The actions delivered are informed by peer reviewed literature, and continuously monitored by fully quantitative electrofishing surveys that use a BACI approach (Before, After, Control, Impact) to provide baseline data before the interventions are delivered and impact data post-works. The data are then analysed along side control data (where no interventions have been delivered within a distance that has the potential to influence this control data) and Environment Agency Index River data to inform the overall return rates of S. salar.

Figure 3. Gravel cleaning is used to remove excessive silt from spawning areas, which has the potential to block intra-gravel flow and impact egg development.

Figure 4. Riparian tree work is used to manage the shading regime in the riparian corridor, increase primary production and provide woody debris installations where appropriate.


At the time of writing (Dec 2020), the programme is currently finishing its fourth year of electrofishing monitoring. Existing data presented below represents Year 1 pre-intervention data and Year 2 post intervention data.

Year 3 of monitoring was subjected to modified methodologies due to COVID-19 and social distancing procedures, so this data is yet to be included. As displayed below, the graphs show mixed results for interventions and different life stages.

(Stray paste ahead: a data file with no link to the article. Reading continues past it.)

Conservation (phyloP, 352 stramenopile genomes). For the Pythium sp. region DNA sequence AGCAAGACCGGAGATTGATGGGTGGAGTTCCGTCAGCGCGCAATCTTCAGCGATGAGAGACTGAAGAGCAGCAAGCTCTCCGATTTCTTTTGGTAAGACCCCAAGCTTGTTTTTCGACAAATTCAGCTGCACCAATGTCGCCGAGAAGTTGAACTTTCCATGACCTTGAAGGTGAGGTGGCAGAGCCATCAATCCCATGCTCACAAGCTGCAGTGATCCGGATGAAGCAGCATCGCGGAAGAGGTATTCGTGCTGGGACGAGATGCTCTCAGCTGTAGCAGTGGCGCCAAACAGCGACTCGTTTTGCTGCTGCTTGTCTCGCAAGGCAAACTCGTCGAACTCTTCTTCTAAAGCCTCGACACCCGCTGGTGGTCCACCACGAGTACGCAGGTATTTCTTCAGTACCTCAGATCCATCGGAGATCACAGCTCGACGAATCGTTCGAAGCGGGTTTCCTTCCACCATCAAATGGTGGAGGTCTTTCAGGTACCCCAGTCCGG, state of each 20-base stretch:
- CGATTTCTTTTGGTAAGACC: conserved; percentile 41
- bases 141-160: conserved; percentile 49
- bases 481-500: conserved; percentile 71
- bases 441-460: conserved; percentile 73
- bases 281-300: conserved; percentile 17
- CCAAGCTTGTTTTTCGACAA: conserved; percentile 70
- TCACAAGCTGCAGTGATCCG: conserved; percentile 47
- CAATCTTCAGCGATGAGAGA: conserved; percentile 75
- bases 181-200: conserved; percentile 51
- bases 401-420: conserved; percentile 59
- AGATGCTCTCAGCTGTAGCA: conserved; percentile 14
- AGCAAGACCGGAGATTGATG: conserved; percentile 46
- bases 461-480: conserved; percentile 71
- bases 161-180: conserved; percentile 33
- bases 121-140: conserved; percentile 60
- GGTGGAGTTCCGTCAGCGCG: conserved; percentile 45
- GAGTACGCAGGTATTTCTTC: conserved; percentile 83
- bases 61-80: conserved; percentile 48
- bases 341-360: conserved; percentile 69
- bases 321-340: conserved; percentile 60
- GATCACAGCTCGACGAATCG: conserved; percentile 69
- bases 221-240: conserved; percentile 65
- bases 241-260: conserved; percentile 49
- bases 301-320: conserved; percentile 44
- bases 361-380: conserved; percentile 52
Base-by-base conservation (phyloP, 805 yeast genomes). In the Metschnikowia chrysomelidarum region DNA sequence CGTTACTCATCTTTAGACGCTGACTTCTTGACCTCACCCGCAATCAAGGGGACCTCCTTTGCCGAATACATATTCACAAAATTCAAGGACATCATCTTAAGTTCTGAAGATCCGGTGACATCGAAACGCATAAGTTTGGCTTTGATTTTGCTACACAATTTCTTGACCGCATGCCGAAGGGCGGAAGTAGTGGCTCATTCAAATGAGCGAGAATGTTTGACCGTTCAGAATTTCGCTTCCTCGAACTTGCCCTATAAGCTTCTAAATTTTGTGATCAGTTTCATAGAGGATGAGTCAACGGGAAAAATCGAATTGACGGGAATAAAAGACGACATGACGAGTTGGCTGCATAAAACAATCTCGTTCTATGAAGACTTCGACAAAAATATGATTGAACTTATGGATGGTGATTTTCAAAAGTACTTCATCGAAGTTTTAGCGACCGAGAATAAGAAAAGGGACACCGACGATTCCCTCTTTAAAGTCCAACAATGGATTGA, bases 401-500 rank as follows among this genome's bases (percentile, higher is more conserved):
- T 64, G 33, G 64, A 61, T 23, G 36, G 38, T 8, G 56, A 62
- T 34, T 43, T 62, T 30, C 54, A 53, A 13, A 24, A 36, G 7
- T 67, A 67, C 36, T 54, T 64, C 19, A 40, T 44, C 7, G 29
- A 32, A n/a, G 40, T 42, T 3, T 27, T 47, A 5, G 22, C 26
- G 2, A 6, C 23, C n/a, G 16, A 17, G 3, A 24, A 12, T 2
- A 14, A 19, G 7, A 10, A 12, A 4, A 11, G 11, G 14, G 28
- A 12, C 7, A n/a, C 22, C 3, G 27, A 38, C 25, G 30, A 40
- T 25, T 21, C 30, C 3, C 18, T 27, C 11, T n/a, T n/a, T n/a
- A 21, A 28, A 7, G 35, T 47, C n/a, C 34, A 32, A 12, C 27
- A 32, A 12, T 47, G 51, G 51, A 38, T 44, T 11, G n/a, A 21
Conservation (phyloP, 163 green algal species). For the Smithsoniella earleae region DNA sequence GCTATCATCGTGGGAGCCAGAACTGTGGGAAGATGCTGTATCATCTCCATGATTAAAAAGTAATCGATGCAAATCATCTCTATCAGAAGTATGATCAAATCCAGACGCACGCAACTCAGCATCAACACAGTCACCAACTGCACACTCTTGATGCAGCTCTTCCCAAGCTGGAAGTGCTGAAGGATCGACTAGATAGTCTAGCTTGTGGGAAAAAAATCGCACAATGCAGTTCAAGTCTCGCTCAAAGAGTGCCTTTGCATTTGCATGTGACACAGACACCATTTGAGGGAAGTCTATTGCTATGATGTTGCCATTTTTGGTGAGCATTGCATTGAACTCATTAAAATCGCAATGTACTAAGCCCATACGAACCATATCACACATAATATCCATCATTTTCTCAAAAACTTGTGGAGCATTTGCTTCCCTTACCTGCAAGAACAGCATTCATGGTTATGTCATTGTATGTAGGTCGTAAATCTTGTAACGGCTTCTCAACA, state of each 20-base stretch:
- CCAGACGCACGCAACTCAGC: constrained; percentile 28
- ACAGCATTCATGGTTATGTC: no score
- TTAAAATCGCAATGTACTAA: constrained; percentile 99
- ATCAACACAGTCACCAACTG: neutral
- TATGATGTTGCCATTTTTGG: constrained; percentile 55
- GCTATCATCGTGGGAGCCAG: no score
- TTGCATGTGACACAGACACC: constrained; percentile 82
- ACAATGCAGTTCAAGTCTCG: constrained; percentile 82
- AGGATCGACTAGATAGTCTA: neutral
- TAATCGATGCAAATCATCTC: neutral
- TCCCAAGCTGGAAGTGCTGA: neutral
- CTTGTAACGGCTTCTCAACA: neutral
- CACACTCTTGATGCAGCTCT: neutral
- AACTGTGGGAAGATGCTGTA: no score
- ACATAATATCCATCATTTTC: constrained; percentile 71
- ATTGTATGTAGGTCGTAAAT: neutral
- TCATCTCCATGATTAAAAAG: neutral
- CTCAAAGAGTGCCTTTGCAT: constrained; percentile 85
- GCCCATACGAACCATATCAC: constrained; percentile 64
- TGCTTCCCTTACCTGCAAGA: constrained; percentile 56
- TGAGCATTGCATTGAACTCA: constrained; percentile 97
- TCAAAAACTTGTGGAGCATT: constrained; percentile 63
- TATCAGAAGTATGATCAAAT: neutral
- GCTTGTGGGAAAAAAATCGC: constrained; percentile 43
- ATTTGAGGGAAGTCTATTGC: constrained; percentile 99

Figure 5. Salmon fry densities at control sites. The Trekelland Control above represents a comparable site to Figure 6 data, from the same river.

Figure 6. Densities of salmon fry decreased between 2018 and 2019 at the two monitored gravel cleaning sites.


As displayed by Figures 5 and 6, the fry (0+ age group) densities at gravel cleaning sites reduced significantly when compared to the control sites.

Could disturbing the gravels have reduced the abundance of invertebrate prey items? Has the gravel cleaning increased the likelihood of substrate being eroded by high flows? Of course, there is always the question as to how many adult fish chose to spawn in this location in the previous winter. It is hoped that future monitoring will reveal that, over time, the gravel cleaning has long term benefits.

The monitoring at riparian tree sites also produced mixed results. Again, we can use the highlighted entry in Figure 5 to compare, as this is once again the same river.

Figures 7 and 8 below present data for before and after riparian tree works. However, this time we present both fry and parr/adult (1+) data (respectively).

Figure 7. S. salar fry densities before (2018) and after (2019) riparian tree works.

Figure 8. S. salar parr densities before and after riparian tree works.


The results in Figures 7 and 8 require some level of interpretation, as although fry densities decreased, the marked increase in parr density is a good result. Parr are better able to preferentially select habitat than fry, so the localised movement towards works areas suggests that this habitat has successfully been improved.

A number of discussion points have arisen from the mitigation program, not only in the direct monitoring of specific restorative techniques, but in the form of how to approach a restoration program on a catchment scale.

It is hoped that both the data collected, and lessons learned throughout the process will further inform the future of this project, and other large-scale restoration projects.

This article was first shared in the Institute of Fisheries Management members magazine